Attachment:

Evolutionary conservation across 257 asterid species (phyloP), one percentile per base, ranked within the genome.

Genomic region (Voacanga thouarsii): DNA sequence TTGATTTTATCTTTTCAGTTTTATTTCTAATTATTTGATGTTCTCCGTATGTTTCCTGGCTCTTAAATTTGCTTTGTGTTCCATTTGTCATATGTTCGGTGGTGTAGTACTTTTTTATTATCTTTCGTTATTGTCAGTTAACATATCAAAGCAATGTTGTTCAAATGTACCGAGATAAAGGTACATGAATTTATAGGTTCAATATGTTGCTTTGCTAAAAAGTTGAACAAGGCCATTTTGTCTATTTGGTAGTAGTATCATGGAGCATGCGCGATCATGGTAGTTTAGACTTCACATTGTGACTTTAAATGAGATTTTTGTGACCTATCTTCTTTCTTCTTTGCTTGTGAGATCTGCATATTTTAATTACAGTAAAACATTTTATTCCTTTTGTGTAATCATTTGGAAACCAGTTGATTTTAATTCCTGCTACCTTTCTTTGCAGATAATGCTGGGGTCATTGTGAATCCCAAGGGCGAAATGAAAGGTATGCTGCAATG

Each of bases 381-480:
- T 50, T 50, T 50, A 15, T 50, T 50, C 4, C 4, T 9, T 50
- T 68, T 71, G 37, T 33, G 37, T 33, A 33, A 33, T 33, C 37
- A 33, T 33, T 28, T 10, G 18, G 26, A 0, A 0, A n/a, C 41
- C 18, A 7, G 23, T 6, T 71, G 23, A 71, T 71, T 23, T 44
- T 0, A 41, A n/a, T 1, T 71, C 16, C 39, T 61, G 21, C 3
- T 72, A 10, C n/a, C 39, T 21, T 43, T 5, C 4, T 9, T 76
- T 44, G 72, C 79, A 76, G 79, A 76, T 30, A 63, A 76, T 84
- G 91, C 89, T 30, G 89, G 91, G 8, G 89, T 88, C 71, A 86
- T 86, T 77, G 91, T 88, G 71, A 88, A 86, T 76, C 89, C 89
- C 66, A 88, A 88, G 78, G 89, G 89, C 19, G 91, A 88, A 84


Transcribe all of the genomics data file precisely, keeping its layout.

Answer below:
Evolutionary conservation across 257 asterid species (phyloP), one percentile per base, ranked within the genome.

Genomic region (Voacanga thouarsii): DNA sequence TTGATTTTATCTTTTCAGTTTTATTTCTAATTATTTGATGTTCTCCGTATGTTTCCTGGCTCTTAAATTTGCTTTGTGTTCCATTTGTCATATGTTCGGTGGTGTAGTACTTTTTTATTATCTTTCGTTATTGTCAGTTAACATATCAAAGCAATGTTGTTCAAATGTACCGAGATAAAGGTACATGAATTTATAGGTTCAATATGTTGCTTTGCTAAAAAGTTGAACAAGGCCATTTTGTCTATTTGGTAGTAGTATCATGGAGCATGCGCGATCATGGTAGTTTAGACTTCACATTGTGACTTTAAATGAGATTTTTGTGACCTATCTTCTTTCTTCTTTGCTTGTGAGATCTGCATATTTTAATTACAGTAAAACATTTTATTCCTTTTGTGTAATCATTTGGAAACCAGTTGATTTTAATTCCTGCTACCTTTCTTTGCAGATAATGCTGGGGTCATTGTGAATCCCAAGGGCGAAATGAAAGGTATGCTGCAATG

Each of bases 381-480:
- T 50, T 50, T 50, A 15, T 50, T 50, C 4, C 4, T 9, T 50
- T 68, T 71, G 37, T 33, G 37, T 33, A 33, A 33, T 33, C 37
- A 33, T 33, T 28, T 10, G 18, G 26, A 0, A 0, A n/a, C 41
- C 18, A 7, G 23, T 6, T 71, G 23, A 71, T 71, T 23, T 44
- T 0, A 41, A n/a, T 1, T 71, C 16, C 39, T 61, G 21, C 3
- T 72, A 10, C n/a, C 39, T 21, T 43, T 5, C 4, T 9, T 76
- T 44, G 72, C 79, A 76, G 79, A 76, T 30, A 63, A 76, T 84
- G 91, C 89, T 30, G 89, G 91, G 8, G 89, T 88, C 71, A 86
- T 86, T 77, G 91, T 88, G 71, A 88, A 86, T 76, C 89, C 89
- C 66, A 88, A 88, G 78, G 89, G 89, C 19, G 91, A 88, A 84